void test( size_t inArraySize, size_t inCorpusSize )
    typedef std::vector<T> array_t;
    typedef std::vector<array_t> arrays_t;

    std::cout << “constructing the corpus…”;

    Stopwatch sw;
    arrays_t corpus( inCorpusSize + 1);
    for ( size_t i = 0; i < inCorpusSize+1; ++i )
        array_t &array = corpus[i];
        array.resize( inArraySize );
        for ( size_t j = 0; j < inArraySize; ++j )
            array[j] = (T)( rand() );

    std::cout << sw.Elapsed() << ” secs” << std::endl;

    std::cout << “scored in … “;
    array_t scores( inCorpusSize );
    const array_t &query = corpus[0];
    for ( size_t i = 1; i < inCorpusSize+1; ++i )
        const array_t &array = corpus[i];

        register T &score = scores[i1];
        score = 0;
        for ( size_t j = 0; j < inArraySize; ++j )
            score += array[j]*query[j];

    std::cout << sw.Elapsed() << ” secs” << std::endl;


int main( int argc, char **argv )
    if ( argc < 2 )
        return 1;

    int csize = atoi(argv[1]);
    int asize = atoi(argv[2]);

    std::cout << “testing float..” << std::endl;
    test<float>( asize, csize );

    std::cout << “testing double..” << std::endl;
    test<double>( asize, csize );

    std::cout << “testing long double..” << std::endl;
    test<long double>( asize, csize );

    std::cout << “testing int..” << std::endl;
    test<int>( asize, csize );

    std::cout << “testing unsigned int..” << std::endl;
    test<unsigned int>( asize, csize );

    std::cout << “testing short..” << std::endl;
    test<short>( asize, csize );

    std::cout << “testing unsigned short..” << std::endl;
    test<unsigned short>( asize, csize );

    std::cout << “testing char..” << std::endl;
    test<char>( asize, csize );

    std::cout << “testing unsigned char..” << std::endl;
    test<unsigned char>( asize, csize );

    std::cout << “testing long long..” << std::endl;
    test<long long>( asize, csize );

    std::cout << “testing unsigned long long..” << std::endl;
    test<unsigned long long>( asize, csize );

    return 0;

Syntax highlighting done by: /usr/bin/highlight -O html -t 4 -I -S cpp Main.cpp –inline-css -o /tmp/m.html

The result of running this script with vector size = 100 and corpus size = 1 million is shown below:
sudar@kiriya /opt/testing/bin $ ./tester 1000000 100
testing float..
constructing the corpus…1.447 secs
scored in … 1.731 secs

testing double..
constructing the corpus…1.543 secs
scored in … 1.836 secs

testing long double..
constructing the corpus…2.135 secs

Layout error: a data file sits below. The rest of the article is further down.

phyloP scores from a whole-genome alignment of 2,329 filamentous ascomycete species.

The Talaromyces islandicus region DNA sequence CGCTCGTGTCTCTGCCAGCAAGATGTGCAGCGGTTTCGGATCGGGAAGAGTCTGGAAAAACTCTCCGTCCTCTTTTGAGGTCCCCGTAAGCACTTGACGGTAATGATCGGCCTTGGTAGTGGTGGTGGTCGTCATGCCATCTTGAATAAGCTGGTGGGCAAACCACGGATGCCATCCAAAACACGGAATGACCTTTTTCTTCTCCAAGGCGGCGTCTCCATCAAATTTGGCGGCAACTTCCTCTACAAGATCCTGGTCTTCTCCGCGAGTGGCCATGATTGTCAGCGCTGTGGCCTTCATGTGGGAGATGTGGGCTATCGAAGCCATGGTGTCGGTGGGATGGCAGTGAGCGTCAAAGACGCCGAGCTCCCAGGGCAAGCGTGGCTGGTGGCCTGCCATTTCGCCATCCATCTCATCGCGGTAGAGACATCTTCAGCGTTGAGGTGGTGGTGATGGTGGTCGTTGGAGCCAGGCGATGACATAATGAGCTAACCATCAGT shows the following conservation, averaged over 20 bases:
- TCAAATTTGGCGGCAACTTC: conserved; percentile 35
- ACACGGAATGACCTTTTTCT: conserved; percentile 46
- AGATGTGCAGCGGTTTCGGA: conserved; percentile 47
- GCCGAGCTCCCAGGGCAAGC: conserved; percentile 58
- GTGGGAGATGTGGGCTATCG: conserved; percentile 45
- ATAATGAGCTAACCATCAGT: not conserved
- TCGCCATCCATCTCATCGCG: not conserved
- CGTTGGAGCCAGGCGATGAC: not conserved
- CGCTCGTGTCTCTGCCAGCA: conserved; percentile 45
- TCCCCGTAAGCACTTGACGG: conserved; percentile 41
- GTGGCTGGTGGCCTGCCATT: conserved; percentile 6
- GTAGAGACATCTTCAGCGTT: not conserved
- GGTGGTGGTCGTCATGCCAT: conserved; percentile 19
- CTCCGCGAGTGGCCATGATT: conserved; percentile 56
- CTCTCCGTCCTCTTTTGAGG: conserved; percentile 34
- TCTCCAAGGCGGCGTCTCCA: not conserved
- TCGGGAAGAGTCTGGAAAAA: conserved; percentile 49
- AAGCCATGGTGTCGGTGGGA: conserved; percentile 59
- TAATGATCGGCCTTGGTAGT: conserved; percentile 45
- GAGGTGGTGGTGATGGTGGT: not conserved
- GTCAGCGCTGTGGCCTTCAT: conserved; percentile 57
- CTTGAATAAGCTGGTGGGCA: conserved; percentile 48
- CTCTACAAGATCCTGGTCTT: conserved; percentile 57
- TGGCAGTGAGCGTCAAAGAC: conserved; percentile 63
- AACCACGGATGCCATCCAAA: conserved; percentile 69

scored in … 2.614 secs

testing int..
constructing the corpus…1.454 secs
scored in … 1.657 secs

testing unsigned int..
constructing the corpus…1.41 secs
scored in … 1.615 secs

testing short..
constructing the corpus…1.394 secs
scored in … 1.59 secs

testing unsigned short..
constructing the corpus…1.347 secs
scored in … 1.542 secs

testing char..
constructing the corpus…1.313 secs
scored in … 1.507 secs

testing unsigned char..
constructing the corpus…1.328 secs
scored in … 1.522 secs

testing long..
constructing the corpus…1.553 secs
scored in … 1.767 secs

testing unsigned long..
constructing the corpus…1.548 secs
scored in … 1.761 secs

  1. If you observe carefully, floating point calculations have taken more time than the fixed point calculations.
  2. Long Double took the longest time and it is the slowest.
  3. The reverse climax is that 64bit fixed calculation is slower than single-precision arithmetic.  An interesting read on multiplication is here.  The reason could be overflow due to the size of product register being 64 bits.
  4. The fastest is 8 bit calculation.  But unsigned 8 bit arithmetic is slower than signed.  Can’t explain why!
  5. For fixed point, unsigned calculations take less time than signed calculations, which can be understood by the additional time taken for 2’s complement arithmetic.
  6. Results can be different with different CPUs / Operating Systems, so infer accordingly.

Upgrade version of the testing application.
#include <vector>
#include <iostream>
#include <cstdlib>
#include “Stopwatch.hpp”
#include <string>
#include <map>

template <typename T>
double test( size_t inArraySize, size_t inCorpusSize )
     typedef std::vector<T> array_t;
     typedef std::vector<array_t> arrays_t;

     arrays_t corpus( 2 );
     for ( size_t i = 0; i < 2; ++i )
          array_t &array = corpus[i];
          array.resize( inArraySize );
          for ( size_t j = 0; j < inArraySize; ++j )
               array[j] = (T)( rand()%1000 );

     Stopwatch sw;
     const array_t &query = corpus[0];

     array_t scores( inCorpusSize );
     for ( register size_t i = 0; i < inCorpusSize; ++i )
          const array_t &docu = corpus[1];
          T & score = scores[i];
          score = 0;
          for ( register size_t j = 0; j < inArraySize; ++j )
               score += docu[j]*query[j];

     return sw.Elapsed();

int main( int argc, char **argv )
     typedef double (*fun_t)( size_t, size_t );

     typedef std::pair < std::string, fun_t > named_fun_t;
     std::vector< named_fun_t > functions;

     functions.push_back( named_fun_t( “float”, test<float>) );
     functions.push_back( named_fun_t( “double”, test<double>) );
     functions.push_back( named_fun_t( “long double”, test<long double>) );
     functions.push_back( named_fun_t( “int”, test<int>) );
     functions.push_back( named_fun_t( “unsigned int”, test<unsigned int>) );
     functions.push_back( named_fun_t( “short”, test<short>) );
     functions.push_back( named_fun_t( “unsigned short”, test<unsigned short>) );
     functions.push_back( named_fun_t( “long long”, test<long long>) );